The entire movie relies on one major thing and that is the performance of Oldman as Churchill. Many actors have played this role. And with the right prosthetic makeup many would be able to look like the man. But it takes an enormous amount of skill to not just look like Churchill but to bring him to life. Oldman has done that here in the most amazing way. Every nuance in his abilities is used here to make the man come alive. Moments occur where the words are gone and he falls silent but the emotions, concerns and mindset of the man are on display by Oldman. He won the Oscar for Best Male Performance and deservedly so for his role here.
Earlier this year we were presented with the film DUNKIRK about what happened on those beaches that day. This movie would make a fantastic double feature with that film, using this one to set up what happened that day and the month prior. That’s all this movie focuses on, the month that it took for Churchill to take office, pull off Dunkirk and to inspire a nation. It does so looking glorious at the same time with cinematography, set design, costuming and makeup that make you feel as if you are there. You can’t pay a better compliment to a film than that.
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Years ago a musician in Mexico left behind his wife Imelda and their young daughter Coco to pursue his dreams of offering his music to the world. When he never returned his wife had to fend for herself becoming a shoemaker in their town. She passed her business on to her children along with the edict that no one would ever partake in or enjoy music in their family ever again.
Flash forward several generations to the present where young Miguel feels a passion for music in his soul. With no outlet he hides his talents, listening to the music of Ernesto de la Cruz and watching his old videos. Cruz was a national treasure, beloved by all, whose music is remembered to this day.
The annual Day of the Dead festival is fast approaching, a time when families gather together and honor their namesakes by placing pictures of them on the mantle surrounded by food and gifts when they return to look in on at their ancestors. Miguel is reminded of this by his grandmother, Coco's daughter, as she sets things in place with Coco sitting nearby, the oldest member of the family now.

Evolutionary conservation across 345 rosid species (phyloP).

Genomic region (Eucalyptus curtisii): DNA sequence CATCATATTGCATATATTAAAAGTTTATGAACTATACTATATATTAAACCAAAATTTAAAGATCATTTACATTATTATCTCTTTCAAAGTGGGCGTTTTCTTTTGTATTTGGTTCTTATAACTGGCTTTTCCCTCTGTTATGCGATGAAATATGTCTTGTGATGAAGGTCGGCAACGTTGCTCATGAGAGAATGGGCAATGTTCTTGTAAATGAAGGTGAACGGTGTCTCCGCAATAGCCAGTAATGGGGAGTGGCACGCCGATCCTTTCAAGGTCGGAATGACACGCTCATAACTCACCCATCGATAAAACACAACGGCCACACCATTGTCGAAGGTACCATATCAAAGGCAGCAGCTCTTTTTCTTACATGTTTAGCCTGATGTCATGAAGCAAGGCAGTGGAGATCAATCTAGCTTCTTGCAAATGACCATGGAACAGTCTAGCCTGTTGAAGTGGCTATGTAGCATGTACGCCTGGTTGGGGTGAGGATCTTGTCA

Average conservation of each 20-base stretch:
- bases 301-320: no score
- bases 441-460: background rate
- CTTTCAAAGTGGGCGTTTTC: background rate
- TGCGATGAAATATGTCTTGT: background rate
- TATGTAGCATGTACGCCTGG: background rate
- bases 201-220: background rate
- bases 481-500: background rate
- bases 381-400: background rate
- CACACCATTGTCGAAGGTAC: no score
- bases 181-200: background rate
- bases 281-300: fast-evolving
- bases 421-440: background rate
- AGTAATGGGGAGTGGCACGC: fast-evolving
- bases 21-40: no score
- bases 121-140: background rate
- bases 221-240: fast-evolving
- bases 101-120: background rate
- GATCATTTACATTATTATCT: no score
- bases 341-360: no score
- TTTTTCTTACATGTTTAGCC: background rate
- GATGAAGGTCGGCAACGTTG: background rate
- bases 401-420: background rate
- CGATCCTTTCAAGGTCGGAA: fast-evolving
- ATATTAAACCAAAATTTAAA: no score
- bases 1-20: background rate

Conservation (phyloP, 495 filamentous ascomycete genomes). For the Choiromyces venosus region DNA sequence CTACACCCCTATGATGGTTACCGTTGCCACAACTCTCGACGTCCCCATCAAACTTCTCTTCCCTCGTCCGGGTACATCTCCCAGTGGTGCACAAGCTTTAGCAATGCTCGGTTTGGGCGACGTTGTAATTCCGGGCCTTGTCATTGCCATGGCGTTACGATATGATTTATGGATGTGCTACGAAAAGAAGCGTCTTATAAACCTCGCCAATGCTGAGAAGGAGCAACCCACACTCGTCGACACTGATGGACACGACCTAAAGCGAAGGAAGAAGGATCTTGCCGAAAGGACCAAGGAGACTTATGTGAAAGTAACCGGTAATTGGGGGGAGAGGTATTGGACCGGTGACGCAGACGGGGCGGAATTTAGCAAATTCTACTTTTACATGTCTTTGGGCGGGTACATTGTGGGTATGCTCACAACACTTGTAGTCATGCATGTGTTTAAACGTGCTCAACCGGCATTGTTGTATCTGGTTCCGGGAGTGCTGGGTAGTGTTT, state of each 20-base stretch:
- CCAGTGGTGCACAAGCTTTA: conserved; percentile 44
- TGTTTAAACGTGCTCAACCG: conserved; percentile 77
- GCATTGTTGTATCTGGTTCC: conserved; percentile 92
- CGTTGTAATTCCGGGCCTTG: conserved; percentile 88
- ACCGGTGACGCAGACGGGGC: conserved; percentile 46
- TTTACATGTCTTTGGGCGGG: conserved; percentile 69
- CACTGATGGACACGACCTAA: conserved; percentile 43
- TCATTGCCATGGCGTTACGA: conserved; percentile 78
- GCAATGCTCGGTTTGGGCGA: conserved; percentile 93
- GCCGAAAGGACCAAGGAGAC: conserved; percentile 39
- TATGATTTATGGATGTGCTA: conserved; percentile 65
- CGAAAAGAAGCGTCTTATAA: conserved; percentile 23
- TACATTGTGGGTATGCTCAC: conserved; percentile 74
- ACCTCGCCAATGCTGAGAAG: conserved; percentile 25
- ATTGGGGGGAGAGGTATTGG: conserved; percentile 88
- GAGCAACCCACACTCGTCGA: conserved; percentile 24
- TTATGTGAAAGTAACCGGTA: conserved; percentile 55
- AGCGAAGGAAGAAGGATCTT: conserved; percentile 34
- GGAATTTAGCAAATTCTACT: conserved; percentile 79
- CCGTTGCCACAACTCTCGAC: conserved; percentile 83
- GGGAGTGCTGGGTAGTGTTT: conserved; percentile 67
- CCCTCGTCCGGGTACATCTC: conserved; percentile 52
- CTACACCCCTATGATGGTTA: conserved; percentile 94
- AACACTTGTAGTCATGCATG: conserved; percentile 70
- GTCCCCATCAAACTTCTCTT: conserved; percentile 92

In the hope of showing his family how wrong they've been about music Miguel decides to enter the local talent show during the festival. Before he can do so he is discovered and his guitar smashed to pieces. At the same time he finds the picture of Imelda was folded and it appears de la Cruz was his Grandfather. With no instrument he decides to borrow the guitar of de la Cruz displayed in his crypt. But on this magical night when the dead are allowed to look in on their families touching the guitar sends him to the Land of the Dead.
Miguel finds his family including Imelda. Still bitter she forbids him from pursuing music when she helps him return. Needing the blessing of a family member to return home, Miguel escapes Imelda and the rest, setting out to find de la Cruz with the help of Hector, someone who claims to know him. Their search reveals more than Miguel expected to learn as well as helping him to realize that family is indeed the most important thing there is. If only he can make it back to them.
Disney and Pixar have come up with a meaningful story that doesn't rely on a standard fairy tale, incorporating the traditions and history of a culture taken for granted many times. Most of us may not be aware of the traditions of the Day of the Dead or know only about it on a superficial level seeing the painted skulls on display in movies and TV. By using this as the background for the story here they're opening up to many for the first time the richness and importance of the holiday.